Being a Vegetarian Could Be Linked to Genetics

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Oct. 5, 2023 -- People who are vegetarians might have genetic support for sticking with it, according to new research.

Researchers have discovered a set of genes associated with people who stuck to a vegetarian diet for at least a year.

The findings were published this week in the journal PLOS ONE.

“The take-home message is that, based on your genetics, a vegetarian diet may or may not be appropriate for you,” Nabeel Yaseen, the study’s lead author and a professor emeritus of pathology at Northwestern University, told NBC News. “You don’t need to blame yourself if this is something you can’t really stick with.” 

Researchers looked at the genetics of thousands of people who shared medical and lifestyle information with the U.K. Biobank, which contains data on about 500,000 people.

They analyzed about 5,300 vegetarians and about 329,000 meat-eaters. Vegetarians were defined as people who went without consuming animal flesh or animal products for at least a year, based on questionnaires filled out for the Biobank.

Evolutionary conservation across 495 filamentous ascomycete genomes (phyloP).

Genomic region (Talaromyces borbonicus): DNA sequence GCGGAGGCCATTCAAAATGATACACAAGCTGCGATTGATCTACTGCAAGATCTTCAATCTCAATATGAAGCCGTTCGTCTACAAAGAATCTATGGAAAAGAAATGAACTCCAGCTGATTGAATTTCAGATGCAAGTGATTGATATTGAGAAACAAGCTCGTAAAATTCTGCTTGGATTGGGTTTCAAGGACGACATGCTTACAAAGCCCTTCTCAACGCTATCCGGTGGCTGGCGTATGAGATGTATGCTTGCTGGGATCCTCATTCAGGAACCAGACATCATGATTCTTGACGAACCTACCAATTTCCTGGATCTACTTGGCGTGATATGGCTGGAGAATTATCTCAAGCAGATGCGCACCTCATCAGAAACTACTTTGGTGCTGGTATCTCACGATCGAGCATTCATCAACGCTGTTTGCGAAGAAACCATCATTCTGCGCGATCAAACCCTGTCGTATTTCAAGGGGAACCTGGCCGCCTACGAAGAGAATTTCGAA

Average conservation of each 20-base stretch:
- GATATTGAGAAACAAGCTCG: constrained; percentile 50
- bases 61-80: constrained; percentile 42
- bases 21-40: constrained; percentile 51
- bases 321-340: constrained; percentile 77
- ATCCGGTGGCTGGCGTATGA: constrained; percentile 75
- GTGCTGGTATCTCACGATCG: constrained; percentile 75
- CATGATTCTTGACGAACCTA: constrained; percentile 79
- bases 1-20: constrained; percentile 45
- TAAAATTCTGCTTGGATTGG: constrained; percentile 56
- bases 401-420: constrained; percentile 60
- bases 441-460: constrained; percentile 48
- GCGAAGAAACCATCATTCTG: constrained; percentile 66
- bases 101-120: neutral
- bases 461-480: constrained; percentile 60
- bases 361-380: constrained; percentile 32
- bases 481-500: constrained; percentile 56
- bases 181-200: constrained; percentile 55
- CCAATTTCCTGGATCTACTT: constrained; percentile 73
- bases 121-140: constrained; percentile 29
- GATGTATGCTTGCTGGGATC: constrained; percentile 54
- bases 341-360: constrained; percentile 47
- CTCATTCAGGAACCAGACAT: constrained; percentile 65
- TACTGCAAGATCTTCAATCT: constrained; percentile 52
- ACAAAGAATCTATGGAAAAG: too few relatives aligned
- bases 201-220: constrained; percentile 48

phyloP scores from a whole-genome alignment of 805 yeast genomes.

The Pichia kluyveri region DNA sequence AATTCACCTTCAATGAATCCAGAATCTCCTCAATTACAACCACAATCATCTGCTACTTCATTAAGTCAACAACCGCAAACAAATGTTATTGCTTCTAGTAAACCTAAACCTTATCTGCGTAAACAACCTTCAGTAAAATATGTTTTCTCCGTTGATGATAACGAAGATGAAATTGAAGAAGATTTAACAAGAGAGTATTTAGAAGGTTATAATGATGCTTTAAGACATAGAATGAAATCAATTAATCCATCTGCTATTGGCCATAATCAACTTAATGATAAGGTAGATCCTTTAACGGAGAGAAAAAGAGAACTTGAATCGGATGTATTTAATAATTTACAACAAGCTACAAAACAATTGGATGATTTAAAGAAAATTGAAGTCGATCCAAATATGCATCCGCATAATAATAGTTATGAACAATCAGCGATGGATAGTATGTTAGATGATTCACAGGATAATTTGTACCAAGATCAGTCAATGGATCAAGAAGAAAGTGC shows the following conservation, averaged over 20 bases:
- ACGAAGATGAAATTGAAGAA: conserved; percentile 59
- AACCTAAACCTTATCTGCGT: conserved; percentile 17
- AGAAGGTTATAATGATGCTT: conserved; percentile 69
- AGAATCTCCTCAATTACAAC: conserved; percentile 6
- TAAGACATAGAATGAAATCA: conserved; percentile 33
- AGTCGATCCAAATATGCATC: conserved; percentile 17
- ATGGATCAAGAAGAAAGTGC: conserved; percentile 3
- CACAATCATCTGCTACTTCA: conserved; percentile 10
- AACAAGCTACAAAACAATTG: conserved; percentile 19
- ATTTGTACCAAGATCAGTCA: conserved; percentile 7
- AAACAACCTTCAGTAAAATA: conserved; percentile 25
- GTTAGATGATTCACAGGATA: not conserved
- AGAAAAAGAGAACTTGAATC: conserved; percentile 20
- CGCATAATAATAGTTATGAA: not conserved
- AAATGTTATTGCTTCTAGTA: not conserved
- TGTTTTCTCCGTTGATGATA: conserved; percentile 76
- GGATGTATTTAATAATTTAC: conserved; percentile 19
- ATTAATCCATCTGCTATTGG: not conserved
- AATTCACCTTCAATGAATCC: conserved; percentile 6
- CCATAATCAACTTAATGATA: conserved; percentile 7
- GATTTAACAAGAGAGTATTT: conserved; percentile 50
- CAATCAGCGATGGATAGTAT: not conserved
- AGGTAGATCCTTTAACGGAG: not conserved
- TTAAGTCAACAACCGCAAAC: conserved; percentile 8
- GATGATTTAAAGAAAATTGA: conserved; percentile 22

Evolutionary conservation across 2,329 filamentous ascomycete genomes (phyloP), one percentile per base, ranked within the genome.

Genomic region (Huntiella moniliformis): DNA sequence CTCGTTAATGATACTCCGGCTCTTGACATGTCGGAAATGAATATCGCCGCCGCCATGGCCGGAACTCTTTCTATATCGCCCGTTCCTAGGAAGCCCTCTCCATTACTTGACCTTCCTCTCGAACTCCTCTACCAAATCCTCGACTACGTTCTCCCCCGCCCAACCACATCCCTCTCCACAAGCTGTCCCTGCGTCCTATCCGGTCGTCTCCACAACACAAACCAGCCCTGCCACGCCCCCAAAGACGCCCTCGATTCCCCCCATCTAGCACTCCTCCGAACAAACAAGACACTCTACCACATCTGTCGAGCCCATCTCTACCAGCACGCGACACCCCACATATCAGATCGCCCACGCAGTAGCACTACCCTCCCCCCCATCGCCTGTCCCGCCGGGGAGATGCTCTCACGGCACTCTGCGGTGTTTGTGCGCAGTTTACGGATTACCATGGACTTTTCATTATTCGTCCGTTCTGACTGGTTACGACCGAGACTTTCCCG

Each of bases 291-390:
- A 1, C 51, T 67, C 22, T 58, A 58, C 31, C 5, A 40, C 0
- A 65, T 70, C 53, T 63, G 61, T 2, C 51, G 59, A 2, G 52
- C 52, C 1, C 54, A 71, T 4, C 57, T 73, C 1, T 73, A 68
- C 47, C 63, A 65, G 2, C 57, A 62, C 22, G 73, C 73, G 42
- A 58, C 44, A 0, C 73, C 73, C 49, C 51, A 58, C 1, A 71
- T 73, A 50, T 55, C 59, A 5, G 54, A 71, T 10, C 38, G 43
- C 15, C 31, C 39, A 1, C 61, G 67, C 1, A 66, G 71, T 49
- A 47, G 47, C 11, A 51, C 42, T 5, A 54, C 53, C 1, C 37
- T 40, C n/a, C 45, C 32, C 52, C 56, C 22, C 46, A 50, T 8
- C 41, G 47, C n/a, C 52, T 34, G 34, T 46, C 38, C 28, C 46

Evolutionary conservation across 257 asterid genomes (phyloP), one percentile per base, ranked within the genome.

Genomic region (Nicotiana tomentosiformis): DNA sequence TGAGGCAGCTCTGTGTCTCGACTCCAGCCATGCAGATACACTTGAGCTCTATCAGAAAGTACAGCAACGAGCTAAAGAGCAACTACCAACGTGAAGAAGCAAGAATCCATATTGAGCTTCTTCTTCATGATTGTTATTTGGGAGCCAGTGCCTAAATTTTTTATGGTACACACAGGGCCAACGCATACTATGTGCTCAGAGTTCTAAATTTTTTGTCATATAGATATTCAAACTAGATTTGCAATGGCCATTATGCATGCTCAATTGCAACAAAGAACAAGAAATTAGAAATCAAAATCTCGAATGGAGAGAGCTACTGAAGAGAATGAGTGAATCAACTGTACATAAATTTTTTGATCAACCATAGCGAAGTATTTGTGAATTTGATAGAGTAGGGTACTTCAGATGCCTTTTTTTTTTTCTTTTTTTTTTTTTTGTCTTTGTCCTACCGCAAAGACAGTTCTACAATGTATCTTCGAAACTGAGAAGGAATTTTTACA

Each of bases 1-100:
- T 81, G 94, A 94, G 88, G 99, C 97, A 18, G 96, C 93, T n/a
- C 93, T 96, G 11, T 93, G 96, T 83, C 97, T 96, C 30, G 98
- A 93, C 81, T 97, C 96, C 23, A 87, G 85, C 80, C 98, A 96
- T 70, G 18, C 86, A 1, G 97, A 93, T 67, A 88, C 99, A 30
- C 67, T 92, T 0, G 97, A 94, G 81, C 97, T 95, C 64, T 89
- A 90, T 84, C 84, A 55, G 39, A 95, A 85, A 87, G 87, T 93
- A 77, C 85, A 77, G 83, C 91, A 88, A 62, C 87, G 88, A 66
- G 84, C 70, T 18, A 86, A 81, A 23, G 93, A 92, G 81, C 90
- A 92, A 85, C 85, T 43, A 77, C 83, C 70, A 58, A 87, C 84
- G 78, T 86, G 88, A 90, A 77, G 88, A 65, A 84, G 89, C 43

Researchers identified three genes that are strongly linked to vegetarianism. All are on a chromosome involved in brain function and breaking down fats to be used as energy.

Another 31 genes were associated with being a vegetarian, and some had a role in fat burning, too.

“We are hypothesizing that maybe one’s ability to adhere to a vegetarian diet may have something to do with how they deal with fats in their body and how that affects brain function,” Yaseen said.

He said the research just shows a genetic connection and not a direct causal effect.